Poetry & philanthropy
As a child living in Eskdale, Telford developed a love of literature and poetry. In his younger years, he read books lent to him by Miss Pasley, and one of the first books to make a real impact on him was Milton's Paradise Lost.
Telford wrote his own poetry throughout his life, referring to his writings as "word fritterings". He is known to have written at least twelve poems, some of which were published. His first published work was a poem addressed to Robert Burns that appeared in Ruddiman's Weekly Magazine in 1779.
Through his love of poetry, he formed a friendship with Rev. Archibald Alison who he met when working at Sudborough Rectory in 1783. Telford never married but formed firm and long-lasting friendships like this one. They both became friends with Thomas Campbell, an up-and-coming Scottish poet, who they mentored and encouraged in his literary career.
From 1800, Telford lived in rooms at the Salopian coffee house in Charing Cross, London. By this time Telford was rich, but also very generous. Not only did he support Campbell, who stayed with him for some time, he also gave financial help to friends and family.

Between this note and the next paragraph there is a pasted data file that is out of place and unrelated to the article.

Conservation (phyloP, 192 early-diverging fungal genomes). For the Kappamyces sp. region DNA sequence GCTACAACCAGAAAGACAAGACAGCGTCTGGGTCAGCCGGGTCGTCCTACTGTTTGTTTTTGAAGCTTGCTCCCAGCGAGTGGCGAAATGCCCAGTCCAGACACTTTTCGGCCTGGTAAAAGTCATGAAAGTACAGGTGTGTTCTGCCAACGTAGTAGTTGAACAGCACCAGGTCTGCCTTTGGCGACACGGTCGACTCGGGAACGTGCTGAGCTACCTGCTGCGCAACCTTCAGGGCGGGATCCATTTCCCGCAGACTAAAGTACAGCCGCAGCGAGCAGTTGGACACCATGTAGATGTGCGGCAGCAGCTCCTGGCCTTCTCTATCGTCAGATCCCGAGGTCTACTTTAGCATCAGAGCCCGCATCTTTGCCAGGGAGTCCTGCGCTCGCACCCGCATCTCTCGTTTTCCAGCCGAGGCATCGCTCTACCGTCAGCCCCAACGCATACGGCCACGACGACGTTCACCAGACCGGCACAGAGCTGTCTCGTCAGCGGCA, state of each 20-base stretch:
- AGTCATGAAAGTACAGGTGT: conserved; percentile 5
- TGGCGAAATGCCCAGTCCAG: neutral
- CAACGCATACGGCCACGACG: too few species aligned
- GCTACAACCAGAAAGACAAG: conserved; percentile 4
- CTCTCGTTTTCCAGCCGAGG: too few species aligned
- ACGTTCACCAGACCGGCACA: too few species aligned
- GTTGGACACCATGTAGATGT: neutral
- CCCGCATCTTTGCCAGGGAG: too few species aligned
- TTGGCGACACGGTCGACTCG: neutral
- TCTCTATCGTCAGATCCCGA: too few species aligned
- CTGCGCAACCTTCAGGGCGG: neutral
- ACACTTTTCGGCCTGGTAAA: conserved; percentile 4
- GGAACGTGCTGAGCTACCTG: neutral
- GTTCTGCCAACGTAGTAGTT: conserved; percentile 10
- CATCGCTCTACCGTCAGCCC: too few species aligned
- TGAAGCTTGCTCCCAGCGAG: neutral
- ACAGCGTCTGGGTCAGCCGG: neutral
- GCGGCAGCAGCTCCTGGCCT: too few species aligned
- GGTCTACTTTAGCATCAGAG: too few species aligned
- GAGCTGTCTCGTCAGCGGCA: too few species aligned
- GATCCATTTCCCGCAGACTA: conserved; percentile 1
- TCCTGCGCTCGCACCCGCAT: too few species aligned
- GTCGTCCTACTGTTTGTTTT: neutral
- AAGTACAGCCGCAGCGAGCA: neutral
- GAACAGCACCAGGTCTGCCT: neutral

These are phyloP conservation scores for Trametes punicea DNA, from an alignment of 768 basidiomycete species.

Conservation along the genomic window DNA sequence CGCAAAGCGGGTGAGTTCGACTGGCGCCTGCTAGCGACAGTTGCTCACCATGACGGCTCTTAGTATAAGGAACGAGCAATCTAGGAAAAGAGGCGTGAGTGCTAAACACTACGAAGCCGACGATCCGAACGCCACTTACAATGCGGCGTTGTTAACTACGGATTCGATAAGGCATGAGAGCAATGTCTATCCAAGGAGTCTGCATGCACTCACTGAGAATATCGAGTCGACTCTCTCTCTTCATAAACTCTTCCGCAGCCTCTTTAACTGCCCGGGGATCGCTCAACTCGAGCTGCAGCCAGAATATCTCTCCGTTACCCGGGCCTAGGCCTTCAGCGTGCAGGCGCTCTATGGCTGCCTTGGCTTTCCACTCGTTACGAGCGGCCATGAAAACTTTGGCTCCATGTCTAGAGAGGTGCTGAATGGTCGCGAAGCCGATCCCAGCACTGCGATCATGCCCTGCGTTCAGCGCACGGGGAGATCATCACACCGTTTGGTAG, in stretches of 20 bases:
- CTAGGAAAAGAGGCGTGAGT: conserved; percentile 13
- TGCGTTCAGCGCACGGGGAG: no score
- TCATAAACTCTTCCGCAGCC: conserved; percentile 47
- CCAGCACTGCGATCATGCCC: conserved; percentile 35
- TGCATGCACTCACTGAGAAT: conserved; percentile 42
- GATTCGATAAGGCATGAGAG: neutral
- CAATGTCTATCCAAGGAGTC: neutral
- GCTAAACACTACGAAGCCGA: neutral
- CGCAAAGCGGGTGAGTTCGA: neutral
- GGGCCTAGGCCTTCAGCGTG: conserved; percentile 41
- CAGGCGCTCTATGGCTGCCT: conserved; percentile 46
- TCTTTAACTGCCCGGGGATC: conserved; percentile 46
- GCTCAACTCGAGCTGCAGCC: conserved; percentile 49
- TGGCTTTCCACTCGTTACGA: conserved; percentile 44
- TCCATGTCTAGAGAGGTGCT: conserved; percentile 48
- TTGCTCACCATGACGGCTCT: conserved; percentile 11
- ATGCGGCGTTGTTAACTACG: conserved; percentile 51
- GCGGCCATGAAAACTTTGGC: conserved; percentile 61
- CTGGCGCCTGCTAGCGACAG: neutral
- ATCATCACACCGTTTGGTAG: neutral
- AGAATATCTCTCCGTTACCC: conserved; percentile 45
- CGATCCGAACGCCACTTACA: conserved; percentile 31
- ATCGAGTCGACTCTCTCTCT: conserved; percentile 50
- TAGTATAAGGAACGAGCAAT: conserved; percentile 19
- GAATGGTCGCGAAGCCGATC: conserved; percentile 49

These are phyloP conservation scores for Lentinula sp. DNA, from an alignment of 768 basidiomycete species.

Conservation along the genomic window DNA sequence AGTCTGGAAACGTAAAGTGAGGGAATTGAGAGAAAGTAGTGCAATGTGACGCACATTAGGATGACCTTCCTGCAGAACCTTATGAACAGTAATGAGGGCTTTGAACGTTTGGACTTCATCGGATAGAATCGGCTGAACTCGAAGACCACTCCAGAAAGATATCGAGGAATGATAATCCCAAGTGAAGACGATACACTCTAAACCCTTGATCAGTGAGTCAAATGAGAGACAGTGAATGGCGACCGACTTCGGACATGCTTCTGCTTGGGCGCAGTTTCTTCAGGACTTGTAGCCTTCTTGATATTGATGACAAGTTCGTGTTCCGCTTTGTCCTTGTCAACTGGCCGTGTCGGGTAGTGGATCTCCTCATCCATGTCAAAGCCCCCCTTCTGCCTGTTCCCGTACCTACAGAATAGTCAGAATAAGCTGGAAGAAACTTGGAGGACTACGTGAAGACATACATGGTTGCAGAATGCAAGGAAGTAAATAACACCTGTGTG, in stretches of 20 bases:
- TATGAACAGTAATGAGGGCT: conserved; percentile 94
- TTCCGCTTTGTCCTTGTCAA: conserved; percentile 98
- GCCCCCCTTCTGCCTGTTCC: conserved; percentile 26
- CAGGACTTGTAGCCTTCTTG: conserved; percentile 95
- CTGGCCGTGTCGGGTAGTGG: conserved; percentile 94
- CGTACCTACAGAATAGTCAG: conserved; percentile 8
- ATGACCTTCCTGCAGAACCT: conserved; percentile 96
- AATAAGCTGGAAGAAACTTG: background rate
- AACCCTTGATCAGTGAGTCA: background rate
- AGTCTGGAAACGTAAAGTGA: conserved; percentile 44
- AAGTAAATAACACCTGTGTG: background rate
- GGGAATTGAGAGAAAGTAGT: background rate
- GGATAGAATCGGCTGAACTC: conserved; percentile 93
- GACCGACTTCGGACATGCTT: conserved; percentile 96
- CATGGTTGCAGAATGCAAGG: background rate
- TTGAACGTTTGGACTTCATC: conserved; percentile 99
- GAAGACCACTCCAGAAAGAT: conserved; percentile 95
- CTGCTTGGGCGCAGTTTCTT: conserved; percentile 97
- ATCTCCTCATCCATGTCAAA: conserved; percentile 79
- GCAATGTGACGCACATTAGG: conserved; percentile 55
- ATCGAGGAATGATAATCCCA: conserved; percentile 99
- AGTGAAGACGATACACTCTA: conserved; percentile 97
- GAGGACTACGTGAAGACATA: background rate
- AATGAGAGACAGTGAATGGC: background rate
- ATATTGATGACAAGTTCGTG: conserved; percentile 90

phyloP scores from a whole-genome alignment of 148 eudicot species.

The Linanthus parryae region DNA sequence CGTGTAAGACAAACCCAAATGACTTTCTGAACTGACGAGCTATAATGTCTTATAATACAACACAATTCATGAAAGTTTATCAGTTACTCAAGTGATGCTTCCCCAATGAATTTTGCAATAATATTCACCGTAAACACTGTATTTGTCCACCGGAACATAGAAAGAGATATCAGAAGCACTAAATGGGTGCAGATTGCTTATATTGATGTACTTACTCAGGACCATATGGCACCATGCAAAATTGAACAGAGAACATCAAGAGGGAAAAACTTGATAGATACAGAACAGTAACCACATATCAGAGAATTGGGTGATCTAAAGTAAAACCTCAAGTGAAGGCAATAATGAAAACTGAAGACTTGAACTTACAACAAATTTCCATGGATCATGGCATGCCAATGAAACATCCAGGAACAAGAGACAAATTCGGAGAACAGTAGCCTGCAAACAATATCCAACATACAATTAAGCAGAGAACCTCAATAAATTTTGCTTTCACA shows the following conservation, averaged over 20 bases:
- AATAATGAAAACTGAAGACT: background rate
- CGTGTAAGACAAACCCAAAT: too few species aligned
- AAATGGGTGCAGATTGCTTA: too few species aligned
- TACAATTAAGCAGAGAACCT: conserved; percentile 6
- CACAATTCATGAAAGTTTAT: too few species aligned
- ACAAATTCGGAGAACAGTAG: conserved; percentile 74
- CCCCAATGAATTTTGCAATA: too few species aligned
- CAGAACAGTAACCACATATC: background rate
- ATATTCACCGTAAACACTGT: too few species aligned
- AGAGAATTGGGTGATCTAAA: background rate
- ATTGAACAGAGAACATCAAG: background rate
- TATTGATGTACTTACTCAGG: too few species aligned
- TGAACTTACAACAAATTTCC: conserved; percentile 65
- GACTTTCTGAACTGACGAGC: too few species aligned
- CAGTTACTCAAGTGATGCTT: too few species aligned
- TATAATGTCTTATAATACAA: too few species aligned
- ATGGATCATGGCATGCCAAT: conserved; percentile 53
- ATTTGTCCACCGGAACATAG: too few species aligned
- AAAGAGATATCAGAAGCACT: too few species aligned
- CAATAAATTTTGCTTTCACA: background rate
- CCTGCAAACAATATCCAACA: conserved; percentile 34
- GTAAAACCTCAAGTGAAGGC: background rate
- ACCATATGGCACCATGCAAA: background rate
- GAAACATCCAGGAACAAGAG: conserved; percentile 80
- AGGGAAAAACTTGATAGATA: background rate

He maintained strong links with relatives back in Scotland and when a distant relative, James Jackson, got into debt, he paid for apprenticeships for all Jackson's children and sent extra money to help the rest of the family.
He was also generous with his time, and a supportive mentor to his pupils and trainee engineers. By 1821, Telford had moved to Abingdon Street in Westminster. It was a large house and a busy household with some rooms being used by his pupils and assistants. Joseph Mitchell, whose father had worked with Telford on the highland roads, stayed there with him. So did James Little, son of Andrew Little, a childhood friend from Eskdale, who was pursuing a business career in London.